For new products and business areas, the OPTIMA TDC 125 from Optima Life Science can produce all current transdermal patches (TDS) and oral film strips (ODF) at a laboratory scale or in small production batches. The machine converts the patches or strips and packs them in a four-sided-sealed pouch.
All production and packaging processes can be validated before being transferred to larger production machines if required. The scalable machine is suitable for manufacturing product samples for clinical tests, for market launch and even for subsequent production. In its simplest form, the system features intermittent operation. Alternatively, the system can be operated continuously with a high output for series production.
Here's how the process works: Upstream from the Optima system, the various components of the film in liquid, solid and paste form are added to a mixing vessel. The mixture is applied in a certain thickness to a carrier film, for example via various extrusion methods, and then dried. The film strips themselves consist of water-soluble cellulose or polymer. Several factors are critical in determining the correct amount of active ingredient: the dosing of the individual components in defined quantities, a homogeneous distribution of these components and the application of the right thickness to the carrier film. The film also needs to be dried properly.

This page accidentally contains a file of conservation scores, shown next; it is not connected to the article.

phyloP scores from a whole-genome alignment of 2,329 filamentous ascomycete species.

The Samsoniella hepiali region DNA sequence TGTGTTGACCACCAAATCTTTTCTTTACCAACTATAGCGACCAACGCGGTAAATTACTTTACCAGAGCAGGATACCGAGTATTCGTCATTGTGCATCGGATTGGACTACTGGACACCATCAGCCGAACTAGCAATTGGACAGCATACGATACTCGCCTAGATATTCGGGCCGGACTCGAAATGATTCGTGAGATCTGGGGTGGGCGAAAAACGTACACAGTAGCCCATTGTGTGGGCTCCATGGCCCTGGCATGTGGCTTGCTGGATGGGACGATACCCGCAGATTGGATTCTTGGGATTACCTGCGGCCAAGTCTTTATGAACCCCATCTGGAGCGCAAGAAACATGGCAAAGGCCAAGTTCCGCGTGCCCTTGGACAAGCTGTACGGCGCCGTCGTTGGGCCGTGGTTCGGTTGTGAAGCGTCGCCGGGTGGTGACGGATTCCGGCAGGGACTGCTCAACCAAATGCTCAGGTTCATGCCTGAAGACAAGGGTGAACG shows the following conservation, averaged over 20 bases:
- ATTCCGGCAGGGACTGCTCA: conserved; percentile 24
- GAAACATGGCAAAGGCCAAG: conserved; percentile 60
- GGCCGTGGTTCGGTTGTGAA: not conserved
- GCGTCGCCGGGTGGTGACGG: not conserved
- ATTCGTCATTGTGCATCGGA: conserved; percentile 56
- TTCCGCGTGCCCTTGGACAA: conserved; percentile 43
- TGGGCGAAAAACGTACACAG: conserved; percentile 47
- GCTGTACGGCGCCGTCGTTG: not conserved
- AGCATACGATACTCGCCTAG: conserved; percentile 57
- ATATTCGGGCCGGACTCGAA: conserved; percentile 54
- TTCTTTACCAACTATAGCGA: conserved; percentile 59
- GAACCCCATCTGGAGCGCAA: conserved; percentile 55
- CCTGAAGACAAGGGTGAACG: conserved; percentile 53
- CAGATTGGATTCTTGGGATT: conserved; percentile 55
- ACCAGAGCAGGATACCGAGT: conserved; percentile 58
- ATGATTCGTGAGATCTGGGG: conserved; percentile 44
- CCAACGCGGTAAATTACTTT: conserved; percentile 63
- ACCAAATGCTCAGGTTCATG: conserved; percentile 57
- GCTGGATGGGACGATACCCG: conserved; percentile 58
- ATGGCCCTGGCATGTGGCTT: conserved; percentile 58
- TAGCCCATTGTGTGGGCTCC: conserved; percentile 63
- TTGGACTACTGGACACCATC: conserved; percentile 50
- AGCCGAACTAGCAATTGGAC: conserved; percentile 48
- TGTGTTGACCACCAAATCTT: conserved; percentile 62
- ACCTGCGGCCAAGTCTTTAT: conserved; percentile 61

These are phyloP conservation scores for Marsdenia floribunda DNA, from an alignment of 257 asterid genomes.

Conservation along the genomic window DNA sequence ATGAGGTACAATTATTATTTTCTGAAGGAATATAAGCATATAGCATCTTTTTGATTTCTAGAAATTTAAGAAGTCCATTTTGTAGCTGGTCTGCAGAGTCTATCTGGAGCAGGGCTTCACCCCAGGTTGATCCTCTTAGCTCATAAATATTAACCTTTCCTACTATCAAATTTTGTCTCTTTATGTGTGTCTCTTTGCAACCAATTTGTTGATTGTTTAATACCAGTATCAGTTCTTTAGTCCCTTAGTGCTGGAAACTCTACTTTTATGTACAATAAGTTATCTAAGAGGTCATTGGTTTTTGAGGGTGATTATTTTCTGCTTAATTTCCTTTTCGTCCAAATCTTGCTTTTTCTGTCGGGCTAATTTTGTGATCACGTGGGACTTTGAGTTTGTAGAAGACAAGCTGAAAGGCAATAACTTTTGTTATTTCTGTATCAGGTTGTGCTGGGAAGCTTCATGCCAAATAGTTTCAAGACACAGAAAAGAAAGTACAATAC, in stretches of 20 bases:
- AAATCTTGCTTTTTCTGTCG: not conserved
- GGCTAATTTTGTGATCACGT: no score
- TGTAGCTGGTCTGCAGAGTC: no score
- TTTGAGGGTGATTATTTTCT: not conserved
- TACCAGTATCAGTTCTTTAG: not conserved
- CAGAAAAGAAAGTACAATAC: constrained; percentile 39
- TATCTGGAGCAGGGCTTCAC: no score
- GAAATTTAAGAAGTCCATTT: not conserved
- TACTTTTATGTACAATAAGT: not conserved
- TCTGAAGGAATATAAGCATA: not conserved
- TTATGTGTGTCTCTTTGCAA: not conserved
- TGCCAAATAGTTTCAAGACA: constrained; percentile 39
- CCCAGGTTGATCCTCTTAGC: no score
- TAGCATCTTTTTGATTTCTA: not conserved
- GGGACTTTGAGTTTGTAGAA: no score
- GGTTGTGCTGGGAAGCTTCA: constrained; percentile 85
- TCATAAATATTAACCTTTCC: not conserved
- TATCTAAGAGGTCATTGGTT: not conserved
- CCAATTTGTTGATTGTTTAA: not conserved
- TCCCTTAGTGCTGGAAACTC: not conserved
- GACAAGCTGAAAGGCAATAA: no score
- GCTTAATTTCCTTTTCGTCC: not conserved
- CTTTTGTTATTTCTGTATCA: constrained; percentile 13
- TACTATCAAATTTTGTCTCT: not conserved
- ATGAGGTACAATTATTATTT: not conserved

The soluble film including carrier is loaded into the Optima machine, where it is cut into strips of specified length and width. This cutting creates the right area of the film strip for the dosage of the ingredient, which means this process is another important factor in determining the proper amount of active substance per film strip consumed. The Optima Machine then removes the pharmaceutical film from the carrier film and automatically disposes of the latter; the film with the active ingredient remains in the machine. The individually cut oral films are then spaced and printed with a product identification. Finally, they are packed into a four-sided sealed pouch, which is then printed.
In a separate machine, the ImmuCoat produces and packs ELISA test kits. Those test kits are used for detecting viruses or diseases for example in human blood. So there are companies which develop and produce the ELISA test kits (they can use the Optima machine). The test kits are then sold to laboratories who use them with blood samples they receive from doctors or hospitals.